CBS Sunday Morning News Stock Footage by Lance Milbrand, Milbrand Cinema

Video Stock Footage – Making Your Shots Pay the Mortgage

The video grab above was captured in Roatan, Honduras.  Although I anticipated seeing dolphins on this dive, this moment of mutual breath holding was special.  Who would exhale first, myself or the dolphin?  The connection between my lens and the animal stays with me, this moment in time is something I can share with the world.  As I swim over a reef holding my camera with attached lights lights or walk through a forest with a backpack full of camera gear with extra lenses, filters, tripod and microphone, I never really know what opportunities lie ahead.  That simple fact keeps me going, that and I drink a lot of water.  I have been fortunate to establish a relationship with CBS Sunday Morning News, a national broadcaster that purchases my wildlife video material.  By the way, never try to out breathe a dolphin, remain humble, they will always win!

Milbrand Cinema Sequences Available as Video WallpaperI never really know what might sell but big animals, creatures that can hurt you are always popular for television and museums.  This huge American alligator was shot at the Silver Springs State Park, back when it was still a privately owned park.  This footage was used by an add agency to promote the location but since I worked out a deal with the owners, I was able to also keep the footage to use for my own purposes.  A wildlife sequence of this beautiful Central Florida location is available for sale as video wallpaper on my website.  I can be used for television monitors in waiting rooms, doctors offices, meeting rooms, etc.  Individual shots are also represented by my stock footage agency.

Milbrand Cinema Nature Footage of Sea LionsStock footage agencies like Nature Footage and Ocean Footage have become a go to source for television commercials, national broadcast programs and museums.  Footage I own is uploaded to their websites, I name the material and set a price for the shot and they do the rest.  I patiently wait three months to see if anything I uploaded sells and we split the proceeds. Luckily they were able to sell this sea lion shot for a national television commercial in Italy, who would have guessed that!

Milbrand Cinema Nature Footage of California Newt

Sometimes I start working on projects because I find the subject really interesting, a.k.a. a passion project. Every filmmaker has at least one passion project but certainly I have had more than one! I tried very hard to produce a short documentary on the redwood forest and in particular the California newt that lives within the streams that twist their ways through the mountains. I started a KickStarter campaign and asked all of my friends to donate, some friends I asked twice! The campaign failed miserably but I was never disappointed enough to hang it up. I know for sure that I have newt video that is so rare and unique, no one has ever seen that type of behavior before and who knows, maybe one day, the Geico Gecko may have an auto accident and my newt will be their new mascot!  Until then, my California newt is represented by my stock footage agency.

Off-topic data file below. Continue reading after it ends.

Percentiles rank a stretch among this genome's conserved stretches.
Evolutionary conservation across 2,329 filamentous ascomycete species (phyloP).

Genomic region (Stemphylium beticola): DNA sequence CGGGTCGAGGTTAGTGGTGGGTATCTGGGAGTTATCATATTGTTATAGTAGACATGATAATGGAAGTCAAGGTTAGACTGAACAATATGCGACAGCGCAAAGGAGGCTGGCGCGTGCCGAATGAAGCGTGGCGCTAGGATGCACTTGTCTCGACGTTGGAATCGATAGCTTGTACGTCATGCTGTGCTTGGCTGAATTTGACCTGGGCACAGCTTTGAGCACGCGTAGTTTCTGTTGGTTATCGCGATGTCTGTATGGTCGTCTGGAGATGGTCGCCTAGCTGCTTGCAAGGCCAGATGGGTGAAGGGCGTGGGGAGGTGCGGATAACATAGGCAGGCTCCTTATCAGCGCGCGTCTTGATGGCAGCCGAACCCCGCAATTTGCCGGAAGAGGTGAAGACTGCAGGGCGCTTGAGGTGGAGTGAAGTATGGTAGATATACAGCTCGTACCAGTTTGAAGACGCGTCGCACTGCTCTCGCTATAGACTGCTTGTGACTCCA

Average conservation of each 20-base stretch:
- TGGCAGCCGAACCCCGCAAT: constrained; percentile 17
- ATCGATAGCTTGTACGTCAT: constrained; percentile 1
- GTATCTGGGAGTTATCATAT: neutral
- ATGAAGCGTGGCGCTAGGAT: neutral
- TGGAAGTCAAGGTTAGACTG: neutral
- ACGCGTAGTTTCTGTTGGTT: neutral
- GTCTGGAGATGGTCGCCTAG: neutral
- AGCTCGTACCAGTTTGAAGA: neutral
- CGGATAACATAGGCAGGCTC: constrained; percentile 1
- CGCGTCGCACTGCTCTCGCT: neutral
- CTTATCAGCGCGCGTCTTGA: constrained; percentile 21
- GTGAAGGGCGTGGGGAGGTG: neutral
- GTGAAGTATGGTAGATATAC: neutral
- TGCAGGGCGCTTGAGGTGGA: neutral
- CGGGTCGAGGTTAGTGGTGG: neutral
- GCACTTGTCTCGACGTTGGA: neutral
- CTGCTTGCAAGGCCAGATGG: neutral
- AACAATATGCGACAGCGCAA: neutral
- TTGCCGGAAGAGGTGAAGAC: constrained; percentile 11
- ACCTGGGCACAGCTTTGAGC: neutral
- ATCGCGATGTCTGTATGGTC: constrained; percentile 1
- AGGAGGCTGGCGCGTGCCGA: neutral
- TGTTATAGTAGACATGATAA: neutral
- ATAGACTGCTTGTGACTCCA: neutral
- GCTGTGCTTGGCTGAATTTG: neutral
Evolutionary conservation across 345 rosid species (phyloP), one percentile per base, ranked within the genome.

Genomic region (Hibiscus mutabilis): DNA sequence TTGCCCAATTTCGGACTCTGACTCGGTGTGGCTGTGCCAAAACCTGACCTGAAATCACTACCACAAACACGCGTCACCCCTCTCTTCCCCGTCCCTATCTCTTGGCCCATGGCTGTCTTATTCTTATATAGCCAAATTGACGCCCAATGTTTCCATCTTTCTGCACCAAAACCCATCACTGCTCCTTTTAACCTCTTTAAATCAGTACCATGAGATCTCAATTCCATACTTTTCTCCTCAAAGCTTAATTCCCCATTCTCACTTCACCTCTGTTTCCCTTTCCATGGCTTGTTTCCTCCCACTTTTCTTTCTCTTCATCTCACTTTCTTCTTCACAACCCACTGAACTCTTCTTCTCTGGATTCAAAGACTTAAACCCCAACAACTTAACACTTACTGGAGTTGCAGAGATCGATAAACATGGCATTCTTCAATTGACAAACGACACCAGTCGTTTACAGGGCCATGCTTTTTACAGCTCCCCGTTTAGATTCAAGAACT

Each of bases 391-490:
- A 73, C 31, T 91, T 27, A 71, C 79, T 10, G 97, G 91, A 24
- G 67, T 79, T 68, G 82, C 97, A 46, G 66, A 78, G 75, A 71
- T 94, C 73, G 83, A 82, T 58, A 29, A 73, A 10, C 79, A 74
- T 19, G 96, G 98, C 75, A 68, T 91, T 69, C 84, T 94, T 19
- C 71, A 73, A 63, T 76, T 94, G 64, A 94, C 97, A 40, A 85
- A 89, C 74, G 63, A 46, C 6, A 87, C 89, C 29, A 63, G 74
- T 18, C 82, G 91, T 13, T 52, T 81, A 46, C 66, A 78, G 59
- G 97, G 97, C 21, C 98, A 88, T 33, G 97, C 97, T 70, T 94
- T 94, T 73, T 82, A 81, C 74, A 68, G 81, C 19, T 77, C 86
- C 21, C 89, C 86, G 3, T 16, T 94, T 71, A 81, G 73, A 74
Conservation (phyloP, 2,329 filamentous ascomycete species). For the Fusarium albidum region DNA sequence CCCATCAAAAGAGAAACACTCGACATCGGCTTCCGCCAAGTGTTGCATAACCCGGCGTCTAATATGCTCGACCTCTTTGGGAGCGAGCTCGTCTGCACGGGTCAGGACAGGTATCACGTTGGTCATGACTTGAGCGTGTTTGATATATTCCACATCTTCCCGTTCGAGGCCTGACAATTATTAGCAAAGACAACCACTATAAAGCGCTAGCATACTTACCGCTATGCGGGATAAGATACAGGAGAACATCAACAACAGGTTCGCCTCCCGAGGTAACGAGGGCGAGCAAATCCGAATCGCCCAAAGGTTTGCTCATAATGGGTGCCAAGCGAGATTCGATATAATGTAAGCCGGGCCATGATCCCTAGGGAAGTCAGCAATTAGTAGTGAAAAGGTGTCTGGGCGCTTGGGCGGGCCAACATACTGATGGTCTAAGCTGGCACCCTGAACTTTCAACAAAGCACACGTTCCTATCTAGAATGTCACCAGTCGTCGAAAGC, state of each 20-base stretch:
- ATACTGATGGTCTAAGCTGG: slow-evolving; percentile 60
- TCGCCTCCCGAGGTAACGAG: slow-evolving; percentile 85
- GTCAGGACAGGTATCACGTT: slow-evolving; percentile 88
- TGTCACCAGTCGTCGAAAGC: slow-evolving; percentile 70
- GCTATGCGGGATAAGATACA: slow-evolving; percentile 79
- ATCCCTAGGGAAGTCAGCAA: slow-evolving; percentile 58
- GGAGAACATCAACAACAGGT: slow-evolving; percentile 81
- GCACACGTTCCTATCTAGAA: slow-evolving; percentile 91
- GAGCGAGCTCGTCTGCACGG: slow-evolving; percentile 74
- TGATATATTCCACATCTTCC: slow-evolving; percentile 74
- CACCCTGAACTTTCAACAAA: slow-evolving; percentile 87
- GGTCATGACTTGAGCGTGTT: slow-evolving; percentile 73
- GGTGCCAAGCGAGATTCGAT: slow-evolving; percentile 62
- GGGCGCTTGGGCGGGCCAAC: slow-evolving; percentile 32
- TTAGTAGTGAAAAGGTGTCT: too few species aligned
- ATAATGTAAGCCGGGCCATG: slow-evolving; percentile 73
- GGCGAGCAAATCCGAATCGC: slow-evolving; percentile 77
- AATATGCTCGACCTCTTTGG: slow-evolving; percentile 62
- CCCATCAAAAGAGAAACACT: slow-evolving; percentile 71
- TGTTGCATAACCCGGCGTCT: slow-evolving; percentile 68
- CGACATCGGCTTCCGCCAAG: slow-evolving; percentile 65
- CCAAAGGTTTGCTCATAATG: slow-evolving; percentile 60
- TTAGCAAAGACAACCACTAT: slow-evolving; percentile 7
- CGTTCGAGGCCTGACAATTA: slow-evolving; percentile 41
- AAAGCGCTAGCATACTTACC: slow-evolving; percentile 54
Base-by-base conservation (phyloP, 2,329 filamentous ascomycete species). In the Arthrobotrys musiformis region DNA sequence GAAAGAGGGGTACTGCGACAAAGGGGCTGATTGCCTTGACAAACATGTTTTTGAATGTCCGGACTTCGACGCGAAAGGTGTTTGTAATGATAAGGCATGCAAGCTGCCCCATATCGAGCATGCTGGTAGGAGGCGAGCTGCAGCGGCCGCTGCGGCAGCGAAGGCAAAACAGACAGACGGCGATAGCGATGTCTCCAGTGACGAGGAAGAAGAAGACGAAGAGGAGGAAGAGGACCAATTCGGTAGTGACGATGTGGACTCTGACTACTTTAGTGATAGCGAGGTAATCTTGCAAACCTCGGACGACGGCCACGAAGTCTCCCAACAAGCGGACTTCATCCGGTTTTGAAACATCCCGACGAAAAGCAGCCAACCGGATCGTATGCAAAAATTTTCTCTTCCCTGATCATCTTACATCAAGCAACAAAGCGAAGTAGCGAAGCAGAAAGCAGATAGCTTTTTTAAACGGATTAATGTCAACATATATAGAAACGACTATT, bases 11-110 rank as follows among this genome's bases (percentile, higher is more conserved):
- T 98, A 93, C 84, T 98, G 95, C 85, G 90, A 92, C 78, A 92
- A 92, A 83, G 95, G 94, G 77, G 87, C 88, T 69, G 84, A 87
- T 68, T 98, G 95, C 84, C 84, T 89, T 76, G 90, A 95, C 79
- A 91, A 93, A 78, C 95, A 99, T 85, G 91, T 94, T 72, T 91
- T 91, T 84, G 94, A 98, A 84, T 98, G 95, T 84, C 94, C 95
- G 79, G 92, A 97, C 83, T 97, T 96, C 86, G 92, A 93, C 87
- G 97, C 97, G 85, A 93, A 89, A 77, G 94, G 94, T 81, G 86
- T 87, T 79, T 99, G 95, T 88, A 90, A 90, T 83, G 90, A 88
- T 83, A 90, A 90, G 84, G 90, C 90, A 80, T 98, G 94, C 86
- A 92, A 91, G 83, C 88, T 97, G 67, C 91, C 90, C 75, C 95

Milbrand Cinema Goslings

If you have a question, wondering if something could sell or not, shoot it and ask questions later.  I would go running along a trail and see these goslings and their parents every morning.  They were consistent, the only thing holding me back were my own excuses.  One day I did bring my video camera and instead of enjoying the geese from afar, my zoom lens brought me right into their world.  Its important not to forget your mid and wide shots and in the digital world, almost better to not turn a camera off and then back on because critical seconds can be lost.  When the action is hot, edit the shots in post.  Although this is a very urban setting, who knows, I may be able to sell this goose family on a lake for an Easter program or a Mother’s Day program, I never know…

Milbrand Cinema Jellyfish Represented Ocean FootageThe thing I am most excited about are the new video cameras that have large sensors.  The HD 1080p world will eventually phase out just like the 4 by 3 television sets.  Does anyone remember those large warm boxes inside all of our living rooms?  SD in the chart below is the resolution we had on television sets before the HD revolution.

Soon enough we will all move towards 4K resolution televisions and beyond.  For myself, I want to shoot 8K resolution video stock footage and create projects for the giant screen.  That means everything I ever shot will need to be shot again but this time I will have the life experience and the new technology.  The only thing holding me back are my own excuses, how about you?

Thank you Phil Holland for your camera sensor chart.

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Posted in Blog, Natural History, Wildlife.

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